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Condition - High plasma levels of Vitamin E may reduce risk of Alzheimer's

By Holly Taylor

A recent study, published in the Journal of Alzheimer’s Disease, has found that those with higher blood levels of vitamin E are at reduced risk of developing Alzheimer’s disease, compared to subjects with lower levels.

Conducted at the Aging Research Centre (ARC) in Stockholm, Sweden, the study followed 232 participants, over the age of 80, for a period of six years. At the start of the study, all participants were dementia-free. After six years, 57 cases of Alzheimer’s were identified. Blood samples were taken at the beginning of the study to evaluate the participant’s blood levels of all eight forms of vitamin E. The participants with higher blood levels of vitamin E were then compared with those who had lower levels, to examine whether these two groups developed dementia at different rates.

The results showed that subjects with the highest plasma levels of total tocopherols, total tocotrienols, or total vitamin E had a reduced risk of developing Alzheimer’s, in comparison to those with the lowest vitamin E levels. These findings support the hypothesis that vitamin E’s protective activity seems to be related to the combination of different forms, rather than a-tocopherol alone. Commenting on the results, the researchers said that this justifies the “protective effect of dietary intake observed in epidemiological studies and the disappointing results observed in clinical trials… Our findings need to be confirmed by other studies, but they open up for the possibility that the balanced presence of different vitamin E forms can have an important neuroprotective effect.”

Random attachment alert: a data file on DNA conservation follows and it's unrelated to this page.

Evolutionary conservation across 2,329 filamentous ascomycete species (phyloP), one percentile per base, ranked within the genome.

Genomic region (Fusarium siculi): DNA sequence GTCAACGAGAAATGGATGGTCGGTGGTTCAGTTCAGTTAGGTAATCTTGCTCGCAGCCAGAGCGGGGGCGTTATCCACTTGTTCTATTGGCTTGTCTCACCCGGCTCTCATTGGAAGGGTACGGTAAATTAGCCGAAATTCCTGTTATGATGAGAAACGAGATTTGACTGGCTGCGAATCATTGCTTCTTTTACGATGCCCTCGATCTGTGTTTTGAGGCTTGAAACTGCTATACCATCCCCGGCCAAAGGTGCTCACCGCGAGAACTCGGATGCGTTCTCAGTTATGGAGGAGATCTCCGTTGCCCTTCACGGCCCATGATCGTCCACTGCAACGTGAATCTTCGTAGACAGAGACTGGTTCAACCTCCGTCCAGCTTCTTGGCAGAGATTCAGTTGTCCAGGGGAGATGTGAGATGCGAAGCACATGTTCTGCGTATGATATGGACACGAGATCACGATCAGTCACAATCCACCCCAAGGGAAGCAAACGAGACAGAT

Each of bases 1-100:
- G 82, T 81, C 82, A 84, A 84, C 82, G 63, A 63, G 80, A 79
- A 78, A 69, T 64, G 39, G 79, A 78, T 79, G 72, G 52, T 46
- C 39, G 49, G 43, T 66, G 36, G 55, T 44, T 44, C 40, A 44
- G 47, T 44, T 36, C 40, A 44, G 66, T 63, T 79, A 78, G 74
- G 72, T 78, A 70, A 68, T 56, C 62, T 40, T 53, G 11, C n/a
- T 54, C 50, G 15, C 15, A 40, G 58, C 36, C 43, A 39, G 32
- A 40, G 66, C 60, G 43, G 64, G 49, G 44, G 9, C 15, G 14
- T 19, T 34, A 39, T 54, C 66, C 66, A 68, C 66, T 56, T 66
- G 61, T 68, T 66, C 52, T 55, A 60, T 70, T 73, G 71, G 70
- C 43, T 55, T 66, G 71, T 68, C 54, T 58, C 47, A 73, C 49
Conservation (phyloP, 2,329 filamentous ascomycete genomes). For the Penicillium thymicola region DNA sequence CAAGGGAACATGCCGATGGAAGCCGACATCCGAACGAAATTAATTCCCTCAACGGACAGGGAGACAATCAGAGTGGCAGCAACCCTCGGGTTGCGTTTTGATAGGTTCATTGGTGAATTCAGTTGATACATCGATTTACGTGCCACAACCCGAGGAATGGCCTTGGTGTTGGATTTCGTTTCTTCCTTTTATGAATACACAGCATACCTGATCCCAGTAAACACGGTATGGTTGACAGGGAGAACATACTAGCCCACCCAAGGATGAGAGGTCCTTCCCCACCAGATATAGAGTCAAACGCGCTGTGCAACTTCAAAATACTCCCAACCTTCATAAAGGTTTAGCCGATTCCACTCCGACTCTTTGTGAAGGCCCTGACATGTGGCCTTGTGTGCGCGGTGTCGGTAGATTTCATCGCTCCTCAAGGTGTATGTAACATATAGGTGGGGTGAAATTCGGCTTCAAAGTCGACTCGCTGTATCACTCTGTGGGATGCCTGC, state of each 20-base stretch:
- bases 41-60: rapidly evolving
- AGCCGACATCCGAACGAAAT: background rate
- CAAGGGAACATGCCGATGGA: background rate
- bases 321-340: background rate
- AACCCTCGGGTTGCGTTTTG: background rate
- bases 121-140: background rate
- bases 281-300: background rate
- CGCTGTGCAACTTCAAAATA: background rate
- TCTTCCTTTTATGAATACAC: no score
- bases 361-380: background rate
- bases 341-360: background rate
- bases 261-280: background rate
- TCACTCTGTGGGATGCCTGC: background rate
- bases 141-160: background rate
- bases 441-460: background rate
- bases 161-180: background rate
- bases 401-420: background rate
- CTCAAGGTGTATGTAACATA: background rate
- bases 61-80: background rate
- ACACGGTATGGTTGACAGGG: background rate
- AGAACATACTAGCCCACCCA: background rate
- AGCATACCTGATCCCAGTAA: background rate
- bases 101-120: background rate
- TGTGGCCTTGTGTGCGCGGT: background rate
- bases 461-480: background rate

Editors’ note: Many clinical studies are carried out with isolated vitamin E (a-tocopherol and its derivatives), rather than a mixture of all the vitamin E forms, which occur in nature. The results of such studies are often disappointing.


Article References

Mangialasche F (2010) High plasma levels of vitamin E forms and reduced Alzheimerís disease risk in advanced age. J Alzheimers Dis. 20(4):1029–37.

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